It is a fundamental consideration that our statute contemplates the imposition of restrictions upon the transfer of stock as within the power of the incorporators. That is demonstrated by the clause already quoted from § 8 (e), a clause which for the first time here finds its place in our corporation law. It is significant of the purpose of the Legislature that this express authority is conferred on the incorporators. In general, therefore, restrictions upon such transfer cannot be regarded as contrary to public policy, but must be treated as within the contemplation of the Legislature. The absence of any definite limitation upon the power of the incorporators to impose restrictions must be taken to be a legislative determination that considerable latitude was intended. No such restrictions can be declared to be unlawful under these circumstances unless palpably unreasonable. A corporation bears some resemblance to a partnership. Plainly no new partner can be introduced into a partnership without the assent of all the partners. Said Chief Justice Holmes in Barrett v. King, 181 Mass. 476 , at page 479, when discussing a somewhat similar proposition: "Stock in a corporation is not merely property. It also creates a personal relation analogous otherwise than technically to a partnership. . . . There seems to be no greater objection to retaining the right of choosing one's associates in a corporation than in a firm." The motives for the retention of such right in a small business corporation, where substantial changes in ownership of stock well might be accompanied by a change of managing officers, are obvious. Subscriptions of stock sufficient to organize the corporation with adequate capital might be difficult to obtain unless permanency of management were secured in some way against possible changes arising from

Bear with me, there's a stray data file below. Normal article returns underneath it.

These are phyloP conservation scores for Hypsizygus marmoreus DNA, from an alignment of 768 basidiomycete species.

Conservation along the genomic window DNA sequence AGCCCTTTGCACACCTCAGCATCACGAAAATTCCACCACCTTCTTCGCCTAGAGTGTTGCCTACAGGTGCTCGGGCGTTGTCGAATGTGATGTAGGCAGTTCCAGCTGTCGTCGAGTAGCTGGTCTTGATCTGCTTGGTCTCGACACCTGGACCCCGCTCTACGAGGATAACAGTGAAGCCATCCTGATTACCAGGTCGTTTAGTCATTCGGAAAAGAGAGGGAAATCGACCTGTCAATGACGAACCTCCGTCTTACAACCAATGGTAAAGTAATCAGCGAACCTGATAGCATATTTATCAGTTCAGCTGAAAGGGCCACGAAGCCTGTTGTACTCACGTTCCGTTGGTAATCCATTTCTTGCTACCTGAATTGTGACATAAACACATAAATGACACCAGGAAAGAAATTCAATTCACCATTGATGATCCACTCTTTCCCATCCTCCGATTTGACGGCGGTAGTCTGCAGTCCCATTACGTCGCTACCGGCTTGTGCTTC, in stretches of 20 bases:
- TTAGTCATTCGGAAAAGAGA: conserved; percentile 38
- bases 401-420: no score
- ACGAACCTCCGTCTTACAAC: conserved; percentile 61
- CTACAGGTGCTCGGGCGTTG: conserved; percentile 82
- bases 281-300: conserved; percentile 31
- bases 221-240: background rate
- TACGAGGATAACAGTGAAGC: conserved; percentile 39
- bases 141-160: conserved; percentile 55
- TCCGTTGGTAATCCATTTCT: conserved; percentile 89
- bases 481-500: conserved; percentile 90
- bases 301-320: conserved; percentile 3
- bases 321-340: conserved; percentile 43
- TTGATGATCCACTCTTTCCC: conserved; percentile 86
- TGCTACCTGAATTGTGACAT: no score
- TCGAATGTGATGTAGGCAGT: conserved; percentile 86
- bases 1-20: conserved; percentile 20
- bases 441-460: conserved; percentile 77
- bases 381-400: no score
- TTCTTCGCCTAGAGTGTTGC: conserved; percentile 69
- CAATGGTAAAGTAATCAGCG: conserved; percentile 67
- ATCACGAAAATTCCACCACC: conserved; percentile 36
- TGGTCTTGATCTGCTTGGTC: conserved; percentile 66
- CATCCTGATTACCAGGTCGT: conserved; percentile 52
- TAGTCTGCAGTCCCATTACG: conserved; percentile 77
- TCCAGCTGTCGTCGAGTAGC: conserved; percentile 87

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mutations in the ownership of a bare majority of the stock. Elements of importance both to the subscribers of capital stock and to the executive officers might render some such restriction a valuable security to the investment of money and to the personal devotion of individuals in building up the business. The characteristics of associated stockholders may be important. Harmony of purpose and of business methods and ideals among stockholders may be a significant element in success. The insertion of the restriction upon the right of transfer of the shares of stock in the agreement of association, the initial act in the organization of the company upon which depends all that comes after, is a limitation upon the corporation. It becomes a part of its being and enters into each share of stock as a part of its essence. The corporation comes into existence with this inherent qualifying restraint. It is agreed to by all the original incorporators who in respect of determining the nature of the corporation speak for future stockholders. It must be approved by the commissioner of corporations as representative of the Commonwealth before the charter can issue. A copy of it is a public record in the office of the secretary of the Commonwealth, where it may be read by all who contemplate becoming stockholders. The certificate of stock contains reference to the by-law enacted in pursuance of the clause in the agreement of association. It becomes in substance and effect a part of its charter. The owners of stock in a corporation thus organized cannot complain of such a congenital characteristic. Each stockholder takes his stock subject to this restraining condition. The establishment of valid restrictions upon sales of pews bears some analogy to the case at bar. Attorney General v. Federal Street Meeting House, 3 Gray 1 , 47. French v. Old South Society, 106 Mass. 479 . That there is nothing inherently unconscionable in such a limitation upon the right of transfer is manifest from the very broad power exercised by organizers of companies under the English acts and in some of our States. Bargate v. Shortridge, 5 H. L. Cas. 297. Moffatt v. Farquhar, 7 Ch. D. 591. Borland v. Steel Brothers & Co., Limited, [1901] 1 Ch. 279, 288, 290. Ripin v. United States Woven Label Co. 205 N. Y. 442. In re Laun, 146 Wis. 252. Dempster Manuf. Co. v. Downs, 126 Iowa, 80. See Nicholson v. Franklin Brewing Co. 82 Ohio St. 94.